Three students from UW-Stout are helping the Boys & Girls Clubs of the Greater Chippewa Valley take its services to the next level and serve more children in the Menomonie area.
Lyam Steele, of Eau Claire, Jazmine Williams, of Roscoe, Ill., and Pa Chie Vang, of Menomonie, are part-time employees with the new Menomonie Middle School after-school program. In mid-November, a ribbon-cutting was held to celebrate the additional program, which joins the elementary program at River Heights.
“I really enjoy making an impact in these kids' lives,” Steele said. “The smiles I see from the kids when they enter the room is great. They always bring a different story or attitude each day. This really helps me love the work.”
Williams said she is enjoying “being a part of the growing youth in our community and helping them develop into the new generation.”
“The club’s programs are important because they really do provide kids with an environment that is safe and inclusive,” Vang said.
The ribbon-cutting and kick-off of the program on Nov. 14 culminated several years of planning and fundraising for the Eau Claire-based nonprofit, which has clubs in five area cities.
Community support, including from board members such as UW-Stout Chancellor Katherine Frank, donors and the student workers, helped make the expansion possible, said CEO Ann Kaiser.
“The Menomonie community is very supportive of the Boys & Girls Clubs. They see the need for club youth development programs, they understand the value of providing enriching experiences during out-of-school time and they know how it adds to the quality of life,” Kaiser said.
Mentor relationships formed at the club, such as with the UW-Stout student employees, “help kids feel confident, build their self-esteem and help them to build perseverance and resiliency as adults,” she added.
“We’re incredibly grateful for the many individuals and businesses whose support made the club’s opening possible. The need for community support is ongoing, and the return on investment truly is priceless when you think about how these opportunities can change the trajectory of a life. Whether it’s financial support or volunteerism, we need even more involvement to keep up with the demand for participation,” Kaiser said.
Learn more about the capital campaign here.
Steele is a criminal justice and rehabilitation major.
As a youth development specialist at the club, he sees the work as a way to gain practical experience in his career field and help children.
“The experience is great to have as I will most likely be working with kids in my future job as a police officer or sheriff’s deputy. This is also a great way to give back. As a kid, I went to the Boys & Girls Club.”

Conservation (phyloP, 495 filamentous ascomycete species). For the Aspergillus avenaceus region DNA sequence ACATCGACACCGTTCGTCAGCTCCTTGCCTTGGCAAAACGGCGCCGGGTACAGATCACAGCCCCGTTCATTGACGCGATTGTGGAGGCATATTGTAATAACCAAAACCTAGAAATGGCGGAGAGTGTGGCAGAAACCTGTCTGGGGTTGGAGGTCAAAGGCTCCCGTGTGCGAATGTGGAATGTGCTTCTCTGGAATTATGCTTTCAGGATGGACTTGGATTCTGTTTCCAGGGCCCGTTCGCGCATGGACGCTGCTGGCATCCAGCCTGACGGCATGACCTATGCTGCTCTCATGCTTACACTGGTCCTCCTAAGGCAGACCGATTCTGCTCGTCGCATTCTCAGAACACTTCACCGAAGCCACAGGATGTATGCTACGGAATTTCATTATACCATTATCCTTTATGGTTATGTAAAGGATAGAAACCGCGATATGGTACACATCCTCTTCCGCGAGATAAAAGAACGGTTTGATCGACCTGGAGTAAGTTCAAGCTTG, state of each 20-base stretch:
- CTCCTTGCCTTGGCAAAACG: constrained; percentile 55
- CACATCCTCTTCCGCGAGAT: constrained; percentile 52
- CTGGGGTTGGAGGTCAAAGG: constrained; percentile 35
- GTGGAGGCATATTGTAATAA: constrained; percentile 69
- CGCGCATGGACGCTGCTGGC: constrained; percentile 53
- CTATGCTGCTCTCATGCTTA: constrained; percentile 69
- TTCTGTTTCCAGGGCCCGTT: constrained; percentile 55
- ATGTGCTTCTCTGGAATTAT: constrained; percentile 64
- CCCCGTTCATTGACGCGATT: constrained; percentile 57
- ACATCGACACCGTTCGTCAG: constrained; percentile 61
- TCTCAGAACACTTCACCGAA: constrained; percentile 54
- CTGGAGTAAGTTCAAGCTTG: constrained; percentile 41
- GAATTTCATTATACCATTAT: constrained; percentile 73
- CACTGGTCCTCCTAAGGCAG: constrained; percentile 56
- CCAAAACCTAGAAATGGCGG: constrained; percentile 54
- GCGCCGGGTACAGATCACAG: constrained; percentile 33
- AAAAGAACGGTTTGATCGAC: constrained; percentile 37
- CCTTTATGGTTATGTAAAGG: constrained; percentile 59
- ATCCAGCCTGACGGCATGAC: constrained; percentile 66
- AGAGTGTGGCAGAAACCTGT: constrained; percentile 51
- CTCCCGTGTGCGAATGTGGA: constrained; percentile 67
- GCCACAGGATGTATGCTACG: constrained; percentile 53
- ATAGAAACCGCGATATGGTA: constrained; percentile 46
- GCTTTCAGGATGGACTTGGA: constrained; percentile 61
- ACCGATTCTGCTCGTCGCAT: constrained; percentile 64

His duties include helping students with homework, facilitating and supporting program activities and supervising children.
“I also role-model kind, caring and respectful behavior and ensure that kids are using materials and equipment in a safe and positive manner,” he said, with a goal of “making the club a fun place to be.”
Steele and Williams each work between 15 and 20 hours a week. The middle school is about a mile from UW-Stout’s central campus.
Williams, who is majoring in arts administration and entrepreneurship, is a teen specialist at the club.
“I was looking for an engaging, hands-on job that gave me the opportunity to plan and be a part of the community,” she said.
Along with helping plan programs and supervise children, Williams supports efforts to create an equitable, diverse and inclusive environment at the club.
“I think the program is important because it gives parents more time to work and do outside activities yet engages their youth in doing activities that grow and shape them into who they will one day become,” she said.
Vang is majoring in human development and family studies.
Working 10 to 15 hours a week as a youth development specialist, she enjoys building positive relationships with the children and helping nurture their development.
“It has given me an opportunity to implement what I've learned through my courses about development in children — the emerging adulthood phases. It has been so important to meet them all where they are at in their development and help them either build new skills or enhance their already learned skills so that they can find different ways to problem-solve or try new things,” Vang said.
As a parent, Vang realizes that “it can be difficult to navigate big feelings and changing emotions from little bodies, and this experience has given me an opportunity to assess how I navigate these challenges with my own children.”
Along with the three part-time student workers at the middle school, a UW-Stout school counseling graduate student, Tana Prokosch, is a full-time program coordinator for the clubs.
Including Menomonie, the Boys & Girls Clubs of the Greater Chippewa Valley has programs in Eau Claire, Altoona, Chippewa Falls and Black River Falls. Menomonie is the fastest-growing of the five locations.
The middle school program has received a 21st Century Community Learning Center grant, renewable for up to five years. As a result, membership and program fees are waived for children.